What the stereotype largely ignores are two areas where we tend to separate from the pack. The first is achievement. Simply, we tend to succeed at significantly higher rates than people raised with siblings, whether it’s at school or in our professional endeavors. Solitary pursuits like reading train our focus and curiosity, and the verbally rich environment of life among adults accelerates our learning. Secondly, everything in a family without siblings is amplified. That means that the dynamics of our parents’ marriages—and divorces—and the way boundaries and needs are policed and expressed in our familial equations tend to have an augmented effect on us. Siblings provide diversity and distraction in a family. We have none of that. Instead, we have at times a ferocious intensity—for good and for bad. I found this common intensity conspicuously absent in the data, but unequivocally present in lived experience, threaded through my interviews, my biographical reading, and my own family. As one psychologist murmured quietly to me, “It’s a very powerful way to grow up.”
By demystifying the perceived problem of the only child, I want to legitimize a conversation about the larger societal costs of having more than one. It’s not just a question of who wins the culture wars, but also who pays for them. Who will support our elderly? Who will be our labor force? But there’s not just the economy to consider, there’s the environment. Isn’t it better for the planet to have fewer megaconsuming SUV drivers and airplane passengers addicted to air conditioning and cheeseburgers?
Yet nobody has more babies to boost the economy, nor do most people stop at one to save the planet. No other decision is as personal. And yet so many of us are beholden to social and cultural pressure, to the threat of stereotypes. If parents no longer felt they had to have second children to keep from royally screwing up their first, would the majority of them still do it? What if those of us who don’t otherwise feel compelled to have more kids opted instead for greater autonomy and self-fulfillment? If the literature tells us—in hundreds of studies, over decades of research—that my kid isn’t better off with a sibling, and it’s not something I can truly say I want for myself, then who is this choice serving?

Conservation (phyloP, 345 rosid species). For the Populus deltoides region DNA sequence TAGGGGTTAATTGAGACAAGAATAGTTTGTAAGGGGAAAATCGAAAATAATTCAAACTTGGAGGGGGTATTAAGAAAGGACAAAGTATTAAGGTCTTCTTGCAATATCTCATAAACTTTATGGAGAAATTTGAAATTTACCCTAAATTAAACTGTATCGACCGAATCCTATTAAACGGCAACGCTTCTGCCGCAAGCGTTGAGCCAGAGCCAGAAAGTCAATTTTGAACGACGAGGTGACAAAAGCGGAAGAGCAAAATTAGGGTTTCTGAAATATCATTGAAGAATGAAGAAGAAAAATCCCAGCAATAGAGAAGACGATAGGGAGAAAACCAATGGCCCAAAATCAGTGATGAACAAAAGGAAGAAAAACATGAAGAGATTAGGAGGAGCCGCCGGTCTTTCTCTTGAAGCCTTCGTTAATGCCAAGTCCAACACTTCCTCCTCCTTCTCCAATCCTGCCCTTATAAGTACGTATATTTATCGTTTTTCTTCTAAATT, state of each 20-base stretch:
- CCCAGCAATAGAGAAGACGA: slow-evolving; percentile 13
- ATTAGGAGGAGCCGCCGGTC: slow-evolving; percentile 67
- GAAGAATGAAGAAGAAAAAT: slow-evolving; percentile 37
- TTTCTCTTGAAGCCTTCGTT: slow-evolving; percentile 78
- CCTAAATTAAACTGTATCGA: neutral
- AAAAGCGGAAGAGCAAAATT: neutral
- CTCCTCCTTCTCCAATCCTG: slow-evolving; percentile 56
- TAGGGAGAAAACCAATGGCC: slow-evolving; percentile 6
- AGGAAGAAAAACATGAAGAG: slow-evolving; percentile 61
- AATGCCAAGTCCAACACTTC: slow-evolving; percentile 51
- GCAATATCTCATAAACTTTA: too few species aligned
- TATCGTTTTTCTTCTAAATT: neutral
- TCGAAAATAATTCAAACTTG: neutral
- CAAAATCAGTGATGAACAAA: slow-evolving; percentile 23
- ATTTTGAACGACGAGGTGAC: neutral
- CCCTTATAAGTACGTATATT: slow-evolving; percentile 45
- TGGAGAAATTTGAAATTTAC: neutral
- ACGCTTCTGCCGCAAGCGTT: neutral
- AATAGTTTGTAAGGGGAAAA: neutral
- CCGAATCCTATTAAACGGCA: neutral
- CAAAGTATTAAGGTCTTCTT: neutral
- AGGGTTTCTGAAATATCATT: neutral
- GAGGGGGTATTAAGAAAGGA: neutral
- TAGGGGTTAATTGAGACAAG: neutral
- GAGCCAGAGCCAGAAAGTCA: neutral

When our internal desires clash with accepted wisdom, it’s incumbent upon us to wonder why. I believe that when we interrogate our assumptions, we find they’re usually coming from the culture, which needs us to behave. We need to be more assertive in questioning why exactly we believe our children need siblings. Because if I’m going to choose to have another one, while billions of other people do the same, I should be able to know the reason.
And if it’s not because I want to—I mean, really want to—have another child, there’s a body of supposed knowledge I need to start questioning. For myself. For my daughter. And for the world I brought her into. Instead of making a choice to enlarge our families based on stereotypes or cultural pressure, we can instead make that most profound choice our most purely independent one. It might even feel like something people rarely associate with parenting: it might feel like freedom.
Table of Contents
Introduction: It's Not What You Think 1
1 The Unteachable Eagle 15
2 Rhymes with Only 33
3 Good for Nothing 57
4 Standing Out from the Swells 73
5 Where Someone Loves You Best of All 97
6 Save Yourself 115
7 Home Economics 143
8 The Fruitful Mandate 161
9 Tea Leaves 181
Conclusion: Against Folly 193